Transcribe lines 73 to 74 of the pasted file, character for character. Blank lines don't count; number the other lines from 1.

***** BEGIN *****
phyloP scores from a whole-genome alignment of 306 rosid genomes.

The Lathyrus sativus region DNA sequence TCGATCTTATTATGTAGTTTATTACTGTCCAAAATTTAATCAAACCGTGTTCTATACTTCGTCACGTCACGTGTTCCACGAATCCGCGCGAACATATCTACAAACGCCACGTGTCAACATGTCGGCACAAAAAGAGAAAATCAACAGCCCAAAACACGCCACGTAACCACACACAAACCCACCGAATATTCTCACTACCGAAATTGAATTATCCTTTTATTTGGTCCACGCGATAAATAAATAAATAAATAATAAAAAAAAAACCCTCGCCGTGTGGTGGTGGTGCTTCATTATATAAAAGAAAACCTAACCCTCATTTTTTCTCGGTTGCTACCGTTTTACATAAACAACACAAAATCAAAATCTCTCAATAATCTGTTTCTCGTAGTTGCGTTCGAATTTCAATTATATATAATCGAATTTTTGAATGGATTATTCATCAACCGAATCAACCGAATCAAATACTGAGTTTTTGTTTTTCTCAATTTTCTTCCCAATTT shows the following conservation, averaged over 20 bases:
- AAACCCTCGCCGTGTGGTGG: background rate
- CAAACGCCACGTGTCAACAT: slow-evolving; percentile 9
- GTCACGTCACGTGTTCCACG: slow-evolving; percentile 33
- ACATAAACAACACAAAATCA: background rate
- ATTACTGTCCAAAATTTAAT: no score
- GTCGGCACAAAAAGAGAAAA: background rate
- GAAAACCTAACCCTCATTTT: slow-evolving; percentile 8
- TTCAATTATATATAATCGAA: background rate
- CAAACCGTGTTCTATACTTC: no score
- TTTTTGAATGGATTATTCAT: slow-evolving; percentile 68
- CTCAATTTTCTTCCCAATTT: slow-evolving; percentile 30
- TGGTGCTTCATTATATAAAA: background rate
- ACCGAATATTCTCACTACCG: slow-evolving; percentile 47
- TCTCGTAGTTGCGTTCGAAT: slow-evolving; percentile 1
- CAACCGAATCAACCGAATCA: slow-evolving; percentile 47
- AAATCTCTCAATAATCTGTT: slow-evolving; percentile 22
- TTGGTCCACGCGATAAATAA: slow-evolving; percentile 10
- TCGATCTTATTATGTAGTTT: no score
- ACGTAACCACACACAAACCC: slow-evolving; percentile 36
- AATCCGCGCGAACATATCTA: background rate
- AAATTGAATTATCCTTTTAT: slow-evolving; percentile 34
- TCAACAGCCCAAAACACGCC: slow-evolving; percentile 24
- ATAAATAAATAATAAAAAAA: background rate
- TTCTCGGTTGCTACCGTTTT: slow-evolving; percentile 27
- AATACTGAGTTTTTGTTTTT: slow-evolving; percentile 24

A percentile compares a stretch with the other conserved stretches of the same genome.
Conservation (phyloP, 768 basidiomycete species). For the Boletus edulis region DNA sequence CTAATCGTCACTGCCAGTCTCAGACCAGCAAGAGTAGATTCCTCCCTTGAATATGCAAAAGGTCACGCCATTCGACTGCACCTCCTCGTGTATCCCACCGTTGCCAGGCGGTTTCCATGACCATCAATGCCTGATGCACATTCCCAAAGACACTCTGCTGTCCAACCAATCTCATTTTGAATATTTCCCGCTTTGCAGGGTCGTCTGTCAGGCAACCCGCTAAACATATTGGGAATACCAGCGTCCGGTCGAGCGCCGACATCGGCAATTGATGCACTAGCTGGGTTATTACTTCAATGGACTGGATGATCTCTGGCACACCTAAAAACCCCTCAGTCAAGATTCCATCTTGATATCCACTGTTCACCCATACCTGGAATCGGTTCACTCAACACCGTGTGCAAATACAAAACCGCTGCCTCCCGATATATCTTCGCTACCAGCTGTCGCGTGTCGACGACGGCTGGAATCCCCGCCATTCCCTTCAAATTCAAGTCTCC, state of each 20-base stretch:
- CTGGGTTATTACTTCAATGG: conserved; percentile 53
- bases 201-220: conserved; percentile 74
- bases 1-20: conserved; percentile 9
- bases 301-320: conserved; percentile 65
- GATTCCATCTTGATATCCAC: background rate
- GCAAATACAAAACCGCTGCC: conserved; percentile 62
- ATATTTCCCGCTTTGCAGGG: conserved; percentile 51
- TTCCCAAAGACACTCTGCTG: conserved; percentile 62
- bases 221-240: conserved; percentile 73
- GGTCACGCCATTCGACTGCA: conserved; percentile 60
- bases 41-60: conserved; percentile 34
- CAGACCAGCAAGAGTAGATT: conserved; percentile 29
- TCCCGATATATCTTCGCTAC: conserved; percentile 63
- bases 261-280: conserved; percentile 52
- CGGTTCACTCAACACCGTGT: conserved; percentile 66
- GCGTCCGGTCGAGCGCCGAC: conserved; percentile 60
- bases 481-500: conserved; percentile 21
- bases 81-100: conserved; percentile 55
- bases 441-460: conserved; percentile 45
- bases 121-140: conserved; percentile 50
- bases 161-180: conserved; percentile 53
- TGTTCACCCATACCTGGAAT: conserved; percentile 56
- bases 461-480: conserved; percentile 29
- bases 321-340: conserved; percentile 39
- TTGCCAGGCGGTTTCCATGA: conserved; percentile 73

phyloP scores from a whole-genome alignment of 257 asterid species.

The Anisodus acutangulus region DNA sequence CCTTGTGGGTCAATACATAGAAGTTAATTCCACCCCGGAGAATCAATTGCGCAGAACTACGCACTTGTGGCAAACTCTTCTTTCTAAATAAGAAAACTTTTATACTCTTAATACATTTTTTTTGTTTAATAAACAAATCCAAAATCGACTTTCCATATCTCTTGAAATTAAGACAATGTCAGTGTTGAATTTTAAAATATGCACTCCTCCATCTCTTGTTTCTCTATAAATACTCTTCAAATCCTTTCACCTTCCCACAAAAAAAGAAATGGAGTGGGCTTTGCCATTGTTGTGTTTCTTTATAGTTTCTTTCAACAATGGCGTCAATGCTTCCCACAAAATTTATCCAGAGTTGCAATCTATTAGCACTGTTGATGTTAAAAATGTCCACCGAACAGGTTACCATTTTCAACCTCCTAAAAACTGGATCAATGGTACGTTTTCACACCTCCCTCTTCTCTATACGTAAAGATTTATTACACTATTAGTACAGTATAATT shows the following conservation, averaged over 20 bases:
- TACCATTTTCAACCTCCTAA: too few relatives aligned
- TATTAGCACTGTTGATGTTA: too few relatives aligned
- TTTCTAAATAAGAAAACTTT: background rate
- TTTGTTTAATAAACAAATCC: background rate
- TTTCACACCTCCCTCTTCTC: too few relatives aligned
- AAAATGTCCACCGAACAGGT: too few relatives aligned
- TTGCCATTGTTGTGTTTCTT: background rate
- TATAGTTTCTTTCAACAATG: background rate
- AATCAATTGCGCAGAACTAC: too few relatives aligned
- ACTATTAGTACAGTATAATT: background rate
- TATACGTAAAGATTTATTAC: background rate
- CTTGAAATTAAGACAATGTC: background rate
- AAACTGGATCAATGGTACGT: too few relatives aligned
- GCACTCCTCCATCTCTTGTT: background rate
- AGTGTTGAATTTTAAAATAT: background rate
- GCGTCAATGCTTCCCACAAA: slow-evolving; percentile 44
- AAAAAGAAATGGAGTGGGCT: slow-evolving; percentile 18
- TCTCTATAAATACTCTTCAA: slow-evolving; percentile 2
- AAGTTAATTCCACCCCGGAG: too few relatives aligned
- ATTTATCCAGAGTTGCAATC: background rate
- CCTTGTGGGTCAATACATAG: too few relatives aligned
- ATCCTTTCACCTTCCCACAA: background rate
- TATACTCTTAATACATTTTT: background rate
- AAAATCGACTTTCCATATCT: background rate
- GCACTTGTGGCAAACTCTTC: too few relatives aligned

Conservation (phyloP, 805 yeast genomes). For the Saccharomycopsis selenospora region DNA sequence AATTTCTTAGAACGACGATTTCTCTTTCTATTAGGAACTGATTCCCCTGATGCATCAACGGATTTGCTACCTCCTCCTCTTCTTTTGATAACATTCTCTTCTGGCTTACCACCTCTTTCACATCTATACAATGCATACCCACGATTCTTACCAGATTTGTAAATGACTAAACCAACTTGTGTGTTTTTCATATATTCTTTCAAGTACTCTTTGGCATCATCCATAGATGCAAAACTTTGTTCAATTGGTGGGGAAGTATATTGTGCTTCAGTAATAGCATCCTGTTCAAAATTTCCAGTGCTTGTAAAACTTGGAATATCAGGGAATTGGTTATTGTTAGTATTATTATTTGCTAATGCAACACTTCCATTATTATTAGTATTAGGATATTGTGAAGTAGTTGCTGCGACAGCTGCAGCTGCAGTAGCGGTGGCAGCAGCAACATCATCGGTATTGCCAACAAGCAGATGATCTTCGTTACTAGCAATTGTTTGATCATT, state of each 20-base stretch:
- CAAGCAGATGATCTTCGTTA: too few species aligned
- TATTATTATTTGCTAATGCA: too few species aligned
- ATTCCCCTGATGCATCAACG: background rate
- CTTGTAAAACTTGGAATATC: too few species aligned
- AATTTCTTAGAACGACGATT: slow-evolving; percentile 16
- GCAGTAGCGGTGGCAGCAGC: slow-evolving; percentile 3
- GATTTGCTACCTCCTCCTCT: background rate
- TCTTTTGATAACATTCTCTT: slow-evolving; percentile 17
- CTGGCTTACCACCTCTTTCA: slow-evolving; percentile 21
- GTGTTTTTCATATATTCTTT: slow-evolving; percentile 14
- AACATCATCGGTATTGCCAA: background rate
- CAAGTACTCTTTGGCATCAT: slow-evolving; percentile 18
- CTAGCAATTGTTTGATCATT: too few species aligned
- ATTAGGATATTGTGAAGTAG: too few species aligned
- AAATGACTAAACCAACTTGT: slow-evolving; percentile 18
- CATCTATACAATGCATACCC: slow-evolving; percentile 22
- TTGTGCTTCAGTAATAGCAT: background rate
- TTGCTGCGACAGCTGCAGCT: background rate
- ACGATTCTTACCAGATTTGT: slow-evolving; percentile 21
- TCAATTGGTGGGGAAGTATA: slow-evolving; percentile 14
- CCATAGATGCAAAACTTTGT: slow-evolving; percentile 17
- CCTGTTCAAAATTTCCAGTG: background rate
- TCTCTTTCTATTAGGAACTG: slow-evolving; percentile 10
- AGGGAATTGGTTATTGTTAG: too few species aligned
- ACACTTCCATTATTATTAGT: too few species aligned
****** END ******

- AAAAAGAAATGGAGTGGGCT: slow-evolving; percentile 18
- TCTCTATAAATACTCTTCAA: slow-evolving; percentile 2